Architectural rationalism. Architectural trend born in Europe as a result of the devastating consequences of the First World War . Rationalism focuses its interest on a new aesthetic that bases its foundation on the use of certain construction materials, as a way to architecturally weigh a technical and standardizing vision, which in turn becomes a rejection of all empty and free ornamentation. In general, rationalist works of architecture are characterized by the predominance of the concepts of structure and function; for the use of simple geometric shapes with orthogonal criteria and for the dynamic conception of architectural space.
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- 1 Background
- 2 Principles or postulates of rationalism
- 3 The characteristics of rationalist constructions
- 4 Sources
At the end of the 19th century , art Noveau began to break with the artistic tradition, signaling a first attempt at modernity in the plastic arts , but the new style derived in an artisan aesthetic and permeated with vacuous and precious ornamentalism, elements that the new aesthetic rationalist denies.
The first fifteen years of the 20th century have the peculiarity of being the most vertiginous in terms of the pace of human creation and invention. In this quarter century, radical changes in the social, political and technological areas converge in Europe. In this period important currents of the European plastic arts are born and new conceptions and plastic styles begin to take place among the artists, where the use of straight lines, the taste for volumes, the preference for simplicity and certain dyes gain preponderance; beginning to influence rationalist artists.
Another event of substantial importance when analyzing the emergence of rationalism is undoubtedly the desolation that European cities showed at the end of the First World War; This environment of destruction and uncertainty demanded a change not only in the structures of the cities, but also in visuality and expression in architecture. In this context, the rationalist trend emerges, indebted to substantial changes in modern thought and characterized by the post-war constructive drive.
The rationalist constructive orientation was propagated in Europe between the years 1925 – 1940 . The construction of isolated works and the penetration of new constructive methods are forming schools in which the work and influence of the great teachers of rationalism is felt. In this sense, many are the architects and disciples who congregate in pursuit of the new style. As a result, the taste for the new movement begins to expand rapidly and rationalist works are built even in America , architectural rationalism becoming a constructive practice that lays its foundations on purification, essentially, practicality and functionality.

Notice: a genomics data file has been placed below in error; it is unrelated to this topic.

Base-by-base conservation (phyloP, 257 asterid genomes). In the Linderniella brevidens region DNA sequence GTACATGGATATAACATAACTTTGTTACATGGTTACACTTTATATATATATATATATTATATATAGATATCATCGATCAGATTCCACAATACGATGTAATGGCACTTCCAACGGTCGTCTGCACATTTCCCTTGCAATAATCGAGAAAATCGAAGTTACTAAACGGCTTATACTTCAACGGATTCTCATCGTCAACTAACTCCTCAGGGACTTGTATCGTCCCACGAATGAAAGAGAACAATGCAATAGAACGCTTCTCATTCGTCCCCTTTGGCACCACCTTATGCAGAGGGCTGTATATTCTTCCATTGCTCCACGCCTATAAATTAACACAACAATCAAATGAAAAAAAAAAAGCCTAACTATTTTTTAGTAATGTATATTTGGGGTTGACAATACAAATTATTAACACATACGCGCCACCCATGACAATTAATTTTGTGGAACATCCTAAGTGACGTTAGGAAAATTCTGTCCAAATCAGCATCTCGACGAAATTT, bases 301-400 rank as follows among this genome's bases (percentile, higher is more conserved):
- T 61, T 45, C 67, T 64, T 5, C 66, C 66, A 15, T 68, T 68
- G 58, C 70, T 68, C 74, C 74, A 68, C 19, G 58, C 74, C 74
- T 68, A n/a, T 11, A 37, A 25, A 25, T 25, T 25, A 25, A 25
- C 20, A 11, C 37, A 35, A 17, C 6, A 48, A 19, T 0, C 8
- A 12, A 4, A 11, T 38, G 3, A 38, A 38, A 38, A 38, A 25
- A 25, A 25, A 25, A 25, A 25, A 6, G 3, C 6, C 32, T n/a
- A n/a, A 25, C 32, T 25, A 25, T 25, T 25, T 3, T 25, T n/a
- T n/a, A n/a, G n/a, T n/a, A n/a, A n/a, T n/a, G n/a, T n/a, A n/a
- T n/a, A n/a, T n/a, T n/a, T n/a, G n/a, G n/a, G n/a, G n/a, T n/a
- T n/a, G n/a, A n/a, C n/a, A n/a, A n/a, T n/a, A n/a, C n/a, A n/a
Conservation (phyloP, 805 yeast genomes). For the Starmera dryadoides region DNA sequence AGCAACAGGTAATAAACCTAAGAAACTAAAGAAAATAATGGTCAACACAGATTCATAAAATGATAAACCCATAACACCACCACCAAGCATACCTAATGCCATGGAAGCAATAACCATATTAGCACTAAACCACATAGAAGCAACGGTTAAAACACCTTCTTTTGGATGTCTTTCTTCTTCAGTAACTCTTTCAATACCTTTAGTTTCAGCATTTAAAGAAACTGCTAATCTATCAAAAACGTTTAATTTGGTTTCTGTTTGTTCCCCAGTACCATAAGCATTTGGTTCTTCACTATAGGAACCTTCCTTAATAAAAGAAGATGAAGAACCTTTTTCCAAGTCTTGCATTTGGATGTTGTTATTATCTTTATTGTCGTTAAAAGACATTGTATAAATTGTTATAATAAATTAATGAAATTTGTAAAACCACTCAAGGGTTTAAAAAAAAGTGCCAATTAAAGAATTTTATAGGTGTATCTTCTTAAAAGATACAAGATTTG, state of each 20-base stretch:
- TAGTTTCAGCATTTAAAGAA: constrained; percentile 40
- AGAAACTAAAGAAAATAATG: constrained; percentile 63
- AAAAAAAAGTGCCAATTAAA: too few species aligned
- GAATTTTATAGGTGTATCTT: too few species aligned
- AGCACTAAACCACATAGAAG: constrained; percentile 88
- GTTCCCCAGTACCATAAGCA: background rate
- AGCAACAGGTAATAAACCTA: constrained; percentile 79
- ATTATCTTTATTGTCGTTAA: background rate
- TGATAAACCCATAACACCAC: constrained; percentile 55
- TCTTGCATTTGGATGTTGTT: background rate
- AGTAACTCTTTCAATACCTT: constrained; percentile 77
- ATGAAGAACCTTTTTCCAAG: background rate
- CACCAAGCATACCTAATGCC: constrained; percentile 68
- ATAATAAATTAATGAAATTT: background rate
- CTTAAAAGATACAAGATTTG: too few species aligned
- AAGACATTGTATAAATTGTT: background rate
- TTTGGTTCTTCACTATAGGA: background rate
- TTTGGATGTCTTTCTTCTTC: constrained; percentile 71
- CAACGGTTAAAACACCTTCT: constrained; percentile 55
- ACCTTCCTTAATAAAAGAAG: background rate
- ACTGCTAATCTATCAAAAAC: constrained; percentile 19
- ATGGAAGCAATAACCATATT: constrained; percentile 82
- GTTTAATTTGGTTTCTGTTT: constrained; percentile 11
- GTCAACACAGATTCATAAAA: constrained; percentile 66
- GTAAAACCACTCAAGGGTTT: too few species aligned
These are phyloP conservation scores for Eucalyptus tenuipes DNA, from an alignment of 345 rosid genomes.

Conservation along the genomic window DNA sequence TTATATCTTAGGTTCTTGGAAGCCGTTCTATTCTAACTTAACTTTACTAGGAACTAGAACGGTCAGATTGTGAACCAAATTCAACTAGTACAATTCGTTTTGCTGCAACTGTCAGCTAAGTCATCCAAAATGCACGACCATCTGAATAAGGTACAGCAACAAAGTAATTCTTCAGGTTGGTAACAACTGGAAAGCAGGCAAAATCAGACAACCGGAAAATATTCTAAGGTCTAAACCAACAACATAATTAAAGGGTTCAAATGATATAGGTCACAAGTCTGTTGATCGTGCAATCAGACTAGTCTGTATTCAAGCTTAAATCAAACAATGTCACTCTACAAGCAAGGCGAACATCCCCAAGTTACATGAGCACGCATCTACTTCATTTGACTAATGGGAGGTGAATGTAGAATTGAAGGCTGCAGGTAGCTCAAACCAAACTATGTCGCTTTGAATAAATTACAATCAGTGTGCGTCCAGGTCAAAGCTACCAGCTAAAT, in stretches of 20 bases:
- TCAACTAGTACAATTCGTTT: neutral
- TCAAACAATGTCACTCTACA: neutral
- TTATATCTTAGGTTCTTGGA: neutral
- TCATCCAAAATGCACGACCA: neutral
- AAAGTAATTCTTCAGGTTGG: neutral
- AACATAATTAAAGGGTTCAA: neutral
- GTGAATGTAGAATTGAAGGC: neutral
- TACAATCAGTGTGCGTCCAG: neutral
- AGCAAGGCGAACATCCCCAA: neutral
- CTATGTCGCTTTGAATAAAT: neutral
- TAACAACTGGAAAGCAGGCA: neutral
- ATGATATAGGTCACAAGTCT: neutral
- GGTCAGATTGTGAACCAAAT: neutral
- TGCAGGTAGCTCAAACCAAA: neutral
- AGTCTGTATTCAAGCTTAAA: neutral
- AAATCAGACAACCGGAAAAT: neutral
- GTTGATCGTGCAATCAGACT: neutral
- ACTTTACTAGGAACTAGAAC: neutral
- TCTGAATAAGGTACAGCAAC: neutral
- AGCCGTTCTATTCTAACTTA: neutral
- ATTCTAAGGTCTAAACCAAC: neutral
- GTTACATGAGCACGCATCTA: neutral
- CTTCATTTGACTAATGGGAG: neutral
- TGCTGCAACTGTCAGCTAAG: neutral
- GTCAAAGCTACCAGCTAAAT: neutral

The figure of the Swiss architect Le Corbusier , representative of the French school and one of the most outstanding artists in the history of international architecture, stands out among the rationalists for his important investigative and constructive work .
Principles or postulates of rationalism
The rationalist architects in their eagerness to conceive works in which the industrial aesthetics made itself felt, summarized in their constructions the following aspects:
- Architectural blocks elevated on pilotis (pillars)
- Free ground floor.
- Free facade, independent of the structure.
- Longitudinal windows (fenêtre en longueur).
- Flat roofs and with the presence of gardens.
- Predominance of the colors red, blue, yellow; plus black, gray and white achromats.
The characteristics of rationalist constructions
- Preponderance of the concepts of structure and function.
- Inclination and taste for the use of simple geometric shapes and with orthogonal criteria
- Use of color and construction detail instead of free and overlapping decoration
- Dynamic conception of architectural space
- The use of new type materials such as steel, concrete and glass.